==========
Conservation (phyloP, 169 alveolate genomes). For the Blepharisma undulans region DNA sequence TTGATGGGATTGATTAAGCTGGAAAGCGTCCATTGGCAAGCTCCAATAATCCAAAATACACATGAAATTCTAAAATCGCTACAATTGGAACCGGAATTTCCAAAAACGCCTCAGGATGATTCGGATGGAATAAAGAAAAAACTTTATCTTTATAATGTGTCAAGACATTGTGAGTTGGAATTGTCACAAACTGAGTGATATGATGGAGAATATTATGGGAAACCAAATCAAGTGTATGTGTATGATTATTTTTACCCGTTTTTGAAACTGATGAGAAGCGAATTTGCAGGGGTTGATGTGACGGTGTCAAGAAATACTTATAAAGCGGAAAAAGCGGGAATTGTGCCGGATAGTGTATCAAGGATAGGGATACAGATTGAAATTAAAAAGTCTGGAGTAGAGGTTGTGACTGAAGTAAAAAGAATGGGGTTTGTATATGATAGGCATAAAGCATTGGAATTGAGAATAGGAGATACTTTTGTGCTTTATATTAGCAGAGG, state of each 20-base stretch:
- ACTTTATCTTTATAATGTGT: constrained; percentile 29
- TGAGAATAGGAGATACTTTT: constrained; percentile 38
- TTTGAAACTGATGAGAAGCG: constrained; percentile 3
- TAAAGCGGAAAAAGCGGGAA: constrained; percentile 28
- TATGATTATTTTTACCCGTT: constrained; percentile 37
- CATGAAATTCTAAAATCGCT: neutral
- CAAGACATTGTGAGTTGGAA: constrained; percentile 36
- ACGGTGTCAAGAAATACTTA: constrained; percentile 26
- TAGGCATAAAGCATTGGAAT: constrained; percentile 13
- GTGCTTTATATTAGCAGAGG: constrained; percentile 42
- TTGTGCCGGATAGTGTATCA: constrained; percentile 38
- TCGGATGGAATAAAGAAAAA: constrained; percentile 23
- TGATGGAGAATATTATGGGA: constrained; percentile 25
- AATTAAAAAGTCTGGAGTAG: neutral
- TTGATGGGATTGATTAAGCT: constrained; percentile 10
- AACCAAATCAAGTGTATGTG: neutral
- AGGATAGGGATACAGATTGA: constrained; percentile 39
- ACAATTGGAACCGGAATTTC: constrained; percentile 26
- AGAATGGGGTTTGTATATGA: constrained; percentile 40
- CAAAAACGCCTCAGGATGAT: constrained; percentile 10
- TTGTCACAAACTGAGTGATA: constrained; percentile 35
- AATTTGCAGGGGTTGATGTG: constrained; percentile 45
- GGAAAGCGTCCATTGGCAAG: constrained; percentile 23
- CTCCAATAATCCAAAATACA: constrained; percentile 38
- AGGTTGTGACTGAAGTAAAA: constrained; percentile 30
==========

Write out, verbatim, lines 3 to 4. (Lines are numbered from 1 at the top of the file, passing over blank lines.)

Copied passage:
- TGAGAATAGGAGATACTTTT: constrained; percentile 38
- TTTGAAACTGATGAGAAGCG: constrained; percentile 3